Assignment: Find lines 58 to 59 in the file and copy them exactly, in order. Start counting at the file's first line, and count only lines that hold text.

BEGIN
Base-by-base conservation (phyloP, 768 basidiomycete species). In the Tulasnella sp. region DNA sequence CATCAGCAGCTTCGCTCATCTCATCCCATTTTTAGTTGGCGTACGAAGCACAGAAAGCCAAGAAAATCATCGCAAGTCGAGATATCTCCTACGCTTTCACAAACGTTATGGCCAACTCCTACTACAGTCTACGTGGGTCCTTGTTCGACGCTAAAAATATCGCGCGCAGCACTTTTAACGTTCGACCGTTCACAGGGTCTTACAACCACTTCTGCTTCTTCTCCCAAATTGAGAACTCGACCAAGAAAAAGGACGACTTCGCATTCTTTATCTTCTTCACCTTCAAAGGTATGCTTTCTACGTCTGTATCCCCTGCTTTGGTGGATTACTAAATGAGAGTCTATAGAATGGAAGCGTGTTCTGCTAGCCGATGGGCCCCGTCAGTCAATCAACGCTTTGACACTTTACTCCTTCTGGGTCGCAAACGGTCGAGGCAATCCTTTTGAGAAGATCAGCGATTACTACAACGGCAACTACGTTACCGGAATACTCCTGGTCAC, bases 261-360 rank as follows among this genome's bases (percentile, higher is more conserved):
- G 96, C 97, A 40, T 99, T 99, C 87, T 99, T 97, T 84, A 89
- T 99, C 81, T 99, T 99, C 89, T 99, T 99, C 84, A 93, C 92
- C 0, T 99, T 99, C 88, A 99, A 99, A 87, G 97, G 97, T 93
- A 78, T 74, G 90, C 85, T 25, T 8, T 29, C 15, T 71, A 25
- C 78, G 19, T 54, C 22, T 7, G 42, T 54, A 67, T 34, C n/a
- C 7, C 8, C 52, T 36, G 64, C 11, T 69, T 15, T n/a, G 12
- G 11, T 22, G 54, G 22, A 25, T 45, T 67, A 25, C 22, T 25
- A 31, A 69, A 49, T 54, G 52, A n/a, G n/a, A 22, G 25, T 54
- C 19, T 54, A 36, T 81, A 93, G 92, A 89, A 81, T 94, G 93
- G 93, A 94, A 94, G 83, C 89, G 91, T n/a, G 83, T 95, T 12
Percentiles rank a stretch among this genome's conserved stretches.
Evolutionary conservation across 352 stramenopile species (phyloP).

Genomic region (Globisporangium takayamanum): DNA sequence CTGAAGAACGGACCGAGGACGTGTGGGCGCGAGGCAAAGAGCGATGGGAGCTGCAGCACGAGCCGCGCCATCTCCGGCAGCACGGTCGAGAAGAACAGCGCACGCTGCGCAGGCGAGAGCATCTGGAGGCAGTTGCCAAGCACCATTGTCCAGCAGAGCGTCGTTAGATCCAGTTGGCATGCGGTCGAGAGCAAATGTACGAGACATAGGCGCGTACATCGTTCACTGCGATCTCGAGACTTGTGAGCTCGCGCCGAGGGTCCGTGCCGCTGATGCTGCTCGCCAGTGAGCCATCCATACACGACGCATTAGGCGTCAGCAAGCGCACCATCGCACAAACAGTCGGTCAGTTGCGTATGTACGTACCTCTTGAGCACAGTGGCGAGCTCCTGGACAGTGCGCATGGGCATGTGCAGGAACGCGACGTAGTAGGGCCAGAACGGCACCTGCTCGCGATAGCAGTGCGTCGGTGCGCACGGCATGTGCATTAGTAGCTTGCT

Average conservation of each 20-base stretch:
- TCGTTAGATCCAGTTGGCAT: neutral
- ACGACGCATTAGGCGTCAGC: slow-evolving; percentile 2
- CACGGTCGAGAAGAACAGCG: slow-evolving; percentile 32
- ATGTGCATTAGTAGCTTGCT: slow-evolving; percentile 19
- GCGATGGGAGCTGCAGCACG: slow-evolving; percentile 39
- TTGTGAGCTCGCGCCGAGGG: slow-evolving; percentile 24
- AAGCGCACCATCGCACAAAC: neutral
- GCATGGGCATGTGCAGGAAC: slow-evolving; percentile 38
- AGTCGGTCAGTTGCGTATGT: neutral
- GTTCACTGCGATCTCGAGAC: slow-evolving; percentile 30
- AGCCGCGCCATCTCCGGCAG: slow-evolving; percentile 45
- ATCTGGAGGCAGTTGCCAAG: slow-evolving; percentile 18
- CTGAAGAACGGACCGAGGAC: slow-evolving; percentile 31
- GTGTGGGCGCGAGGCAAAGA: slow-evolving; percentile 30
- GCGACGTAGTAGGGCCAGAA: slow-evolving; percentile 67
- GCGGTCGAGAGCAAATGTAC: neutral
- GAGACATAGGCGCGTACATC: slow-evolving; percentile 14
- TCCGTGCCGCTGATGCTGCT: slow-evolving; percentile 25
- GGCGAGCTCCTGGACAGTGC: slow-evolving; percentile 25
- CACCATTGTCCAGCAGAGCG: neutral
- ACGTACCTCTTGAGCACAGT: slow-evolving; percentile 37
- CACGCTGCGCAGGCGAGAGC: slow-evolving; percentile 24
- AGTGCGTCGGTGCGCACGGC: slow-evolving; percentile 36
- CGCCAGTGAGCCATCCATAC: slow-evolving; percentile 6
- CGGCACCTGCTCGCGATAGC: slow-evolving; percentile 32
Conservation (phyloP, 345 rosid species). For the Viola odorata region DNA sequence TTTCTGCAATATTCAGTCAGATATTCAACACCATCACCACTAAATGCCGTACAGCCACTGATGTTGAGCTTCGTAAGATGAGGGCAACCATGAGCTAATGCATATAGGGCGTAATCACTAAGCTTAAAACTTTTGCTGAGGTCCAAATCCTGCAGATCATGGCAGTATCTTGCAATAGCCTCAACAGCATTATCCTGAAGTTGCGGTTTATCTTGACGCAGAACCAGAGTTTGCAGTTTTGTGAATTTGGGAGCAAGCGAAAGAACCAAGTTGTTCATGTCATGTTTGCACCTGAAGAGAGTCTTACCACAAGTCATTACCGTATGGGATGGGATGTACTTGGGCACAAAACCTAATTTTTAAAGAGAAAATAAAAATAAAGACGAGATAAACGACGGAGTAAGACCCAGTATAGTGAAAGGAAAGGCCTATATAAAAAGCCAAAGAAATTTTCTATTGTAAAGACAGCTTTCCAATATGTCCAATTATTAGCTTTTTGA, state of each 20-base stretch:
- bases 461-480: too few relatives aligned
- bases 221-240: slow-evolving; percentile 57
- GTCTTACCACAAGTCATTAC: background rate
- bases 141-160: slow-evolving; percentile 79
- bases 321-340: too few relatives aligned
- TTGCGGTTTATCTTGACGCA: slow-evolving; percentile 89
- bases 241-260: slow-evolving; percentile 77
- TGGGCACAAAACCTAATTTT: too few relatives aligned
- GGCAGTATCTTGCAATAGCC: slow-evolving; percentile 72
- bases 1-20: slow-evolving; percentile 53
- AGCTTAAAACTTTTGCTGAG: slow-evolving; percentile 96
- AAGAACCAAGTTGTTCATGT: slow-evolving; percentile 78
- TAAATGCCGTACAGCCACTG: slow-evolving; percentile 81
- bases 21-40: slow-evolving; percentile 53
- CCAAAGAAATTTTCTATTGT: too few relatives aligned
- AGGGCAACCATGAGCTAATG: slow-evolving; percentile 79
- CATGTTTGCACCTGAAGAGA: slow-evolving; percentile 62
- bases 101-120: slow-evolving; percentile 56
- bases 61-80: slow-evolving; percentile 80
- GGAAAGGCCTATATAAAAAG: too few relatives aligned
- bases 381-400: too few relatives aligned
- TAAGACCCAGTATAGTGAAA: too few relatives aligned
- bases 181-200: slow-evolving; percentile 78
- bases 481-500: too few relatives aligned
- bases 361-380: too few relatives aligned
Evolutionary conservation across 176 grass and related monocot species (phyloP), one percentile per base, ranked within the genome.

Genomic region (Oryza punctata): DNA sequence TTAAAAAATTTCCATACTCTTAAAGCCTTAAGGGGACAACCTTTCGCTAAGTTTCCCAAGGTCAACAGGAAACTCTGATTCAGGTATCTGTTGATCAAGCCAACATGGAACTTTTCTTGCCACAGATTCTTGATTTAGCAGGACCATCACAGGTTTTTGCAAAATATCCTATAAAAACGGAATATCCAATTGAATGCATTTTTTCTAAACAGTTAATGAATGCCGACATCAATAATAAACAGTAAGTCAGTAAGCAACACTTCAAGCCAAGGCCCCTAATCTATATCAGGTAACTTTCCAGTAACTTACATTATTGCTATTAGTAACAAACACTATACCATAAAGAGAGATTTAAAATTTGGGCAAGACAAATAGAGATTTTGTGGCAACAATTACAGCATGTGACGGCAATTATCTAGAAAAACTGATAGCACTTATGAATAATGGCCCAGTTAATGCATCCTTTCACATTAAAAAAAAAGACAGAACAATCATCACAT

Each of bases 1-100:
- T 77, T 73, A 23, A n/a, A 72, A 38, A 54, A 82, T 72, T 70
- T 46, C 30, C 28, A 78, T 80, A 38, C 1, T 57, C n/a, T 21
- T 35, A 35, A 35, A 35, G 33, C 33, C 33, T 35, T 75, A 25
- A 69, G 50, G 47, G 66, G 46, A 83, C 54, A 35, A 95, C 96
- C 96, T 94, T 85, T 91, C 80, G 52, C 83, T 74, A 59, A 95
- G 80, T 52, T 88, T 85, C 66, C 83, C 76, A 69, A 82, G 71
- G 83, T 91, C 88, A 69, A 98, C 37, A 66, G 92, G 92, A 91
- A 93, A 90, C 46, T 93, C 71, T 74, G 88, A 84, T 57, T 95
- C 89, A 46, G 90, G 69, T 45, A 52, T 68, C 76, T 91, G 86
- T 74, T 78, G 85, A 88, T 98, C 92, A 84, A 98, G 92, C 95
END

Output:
- CATGTTTGCACCTGAAGAGA: slow-evolving; percentile 62
- bases 101-120: slow-evolving; percentile 56